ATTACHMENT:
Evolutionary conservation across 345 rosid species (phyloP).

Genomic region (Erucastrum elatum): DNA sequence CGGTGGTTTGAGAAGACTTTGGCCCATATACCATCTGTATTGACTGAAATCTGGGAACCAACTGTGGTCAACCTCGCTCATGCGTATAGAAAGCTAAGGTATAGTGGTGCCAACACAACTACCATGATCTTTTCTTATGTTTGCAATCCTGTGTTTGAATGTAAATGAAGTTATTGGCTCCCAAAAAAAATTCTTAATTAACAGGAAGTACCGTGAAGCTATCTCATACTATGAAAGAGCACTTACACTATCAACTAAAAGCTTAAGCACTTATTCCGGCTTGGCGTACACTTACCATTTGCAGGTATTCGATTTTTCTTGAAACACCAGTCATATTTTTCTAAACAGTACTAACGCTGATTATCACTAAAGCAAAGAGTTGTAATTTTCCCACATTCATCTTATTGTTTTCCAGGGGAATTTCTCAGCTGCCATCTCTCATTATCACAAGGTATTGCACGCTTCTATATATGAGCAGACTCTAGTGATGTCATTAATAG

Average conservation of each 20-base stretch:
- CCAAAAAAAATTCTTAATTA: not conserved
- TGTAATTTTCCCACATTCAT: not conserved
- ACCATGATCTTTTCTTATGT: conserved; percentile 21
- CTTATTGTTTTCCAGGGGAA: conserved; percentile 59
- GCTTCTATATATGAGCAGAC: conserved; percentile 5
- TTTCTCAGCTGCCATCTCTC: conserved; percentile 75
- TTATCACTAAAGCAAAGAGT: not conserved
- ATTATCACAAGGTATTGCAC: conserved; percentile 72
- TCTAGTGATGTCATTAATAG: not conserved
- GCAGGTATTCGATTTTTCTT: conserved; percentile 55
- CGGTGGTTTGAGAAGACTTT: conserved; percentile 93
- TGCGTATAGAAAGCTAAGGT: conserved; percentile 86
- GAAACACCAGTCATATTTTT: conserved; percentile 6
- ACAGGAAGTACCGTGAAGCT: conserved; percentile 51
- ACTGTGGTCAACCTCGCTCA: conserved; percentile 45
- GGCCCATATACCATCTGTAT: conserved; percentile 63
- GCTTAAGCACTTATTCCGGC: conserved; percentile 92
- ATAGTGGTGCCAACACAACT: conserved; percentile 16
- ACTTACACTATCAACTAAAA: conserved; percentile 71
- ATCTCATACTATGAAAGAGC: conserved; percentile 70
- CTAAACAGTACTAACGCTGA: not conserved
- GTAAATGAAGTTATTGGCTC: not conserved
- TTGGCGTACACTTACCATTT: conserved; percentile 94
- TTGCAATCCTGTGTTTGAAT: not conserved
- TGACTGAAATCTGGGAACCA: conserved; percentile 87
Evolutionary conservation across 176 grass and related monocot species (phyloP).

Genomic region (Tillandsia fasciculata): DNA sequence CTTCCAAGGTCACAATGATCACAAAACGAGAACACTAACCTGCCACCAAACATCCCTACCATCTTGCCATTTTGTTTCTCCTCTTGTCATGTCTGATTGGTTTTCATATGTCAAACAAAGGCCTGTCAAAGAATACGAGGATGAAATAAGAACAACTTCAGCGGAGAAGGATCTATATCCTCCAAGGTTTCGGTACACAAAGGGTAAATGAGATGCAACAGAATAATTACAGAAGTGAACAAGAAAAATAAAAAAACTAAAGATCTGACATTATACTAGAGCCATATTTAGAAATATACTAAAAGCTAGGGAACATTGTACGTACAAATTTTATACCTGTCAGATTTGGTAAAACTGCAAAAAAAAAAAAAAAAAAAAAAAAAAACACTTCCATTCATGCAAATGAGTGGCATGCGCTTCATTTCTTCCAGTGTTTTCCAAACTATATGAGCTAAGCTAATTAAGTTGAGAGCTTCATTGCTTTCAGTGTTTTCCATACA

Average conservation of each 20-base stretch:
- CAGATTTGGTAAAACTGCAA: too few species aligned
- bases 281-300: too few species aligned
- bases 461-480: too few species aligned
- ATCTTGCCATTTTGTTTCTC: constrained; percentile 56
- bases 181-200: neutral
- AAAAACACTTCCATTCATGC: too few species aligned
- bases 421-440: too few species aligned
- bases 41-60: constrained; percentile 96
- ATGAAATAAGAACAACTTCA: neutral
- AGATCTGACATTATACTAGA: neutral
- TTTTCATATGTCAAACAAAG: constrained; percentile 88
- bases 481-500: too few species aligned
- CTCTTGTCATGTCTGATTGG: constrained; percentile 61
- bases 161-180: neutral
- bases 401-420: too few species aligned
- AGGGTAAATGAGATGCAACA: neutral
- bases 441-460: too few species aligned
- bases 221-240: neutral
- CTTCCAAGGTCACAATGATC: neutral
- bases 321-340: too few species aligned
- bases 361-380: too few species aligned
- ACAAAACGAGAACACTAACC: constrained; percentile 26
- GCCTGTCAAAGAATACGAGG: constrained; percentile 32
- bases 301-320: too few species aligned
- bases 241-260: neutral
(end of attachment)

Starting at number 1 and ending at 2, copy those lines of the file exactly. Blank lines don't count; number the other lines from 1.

Evolutionary conservation across 345 rosid species (phyloP).

Genomic region (Erucastrum elatum): DNA sequence CGGTGGTTTGAGAAGACTTTGGCCCATATACCATCTGTATTGACTGAAATCTGGGAACCAACTGTGGTCAACCTCGCTCATGCGTATAGAAAGCTAAGGTATAGTGGTGCCAACACAACTACCATGATCTTTTCTTATGTTTGCAATCCTGTGTTTGAATGTAAATGAAGTTATTGGCTCCCAAAAAAAATTCTTAATTAACAGGAAGTACCGTGAAGCTATCTCATACTATGAAAGAGCACTTACACTATCAACTAAAAGCTTAAGCACTTATTCCGGCTTGGCGTACACTTACCATTTGCAGGTATTCGATTTTTCTTGAAACACCAGTCATATTTTTCTAAACAGTACTAACGCTGATTATCACTAAAGCAAAGAGTTGTAATTTTCCCACATTCATCTTATTGTTTTCCAGGGGAATTTCTCAGCTGCCATCTCTCATTATCACAAGGTATTGCACGCTTCTATATATGAGCAGACTCTAGTGATGTCATTAATAG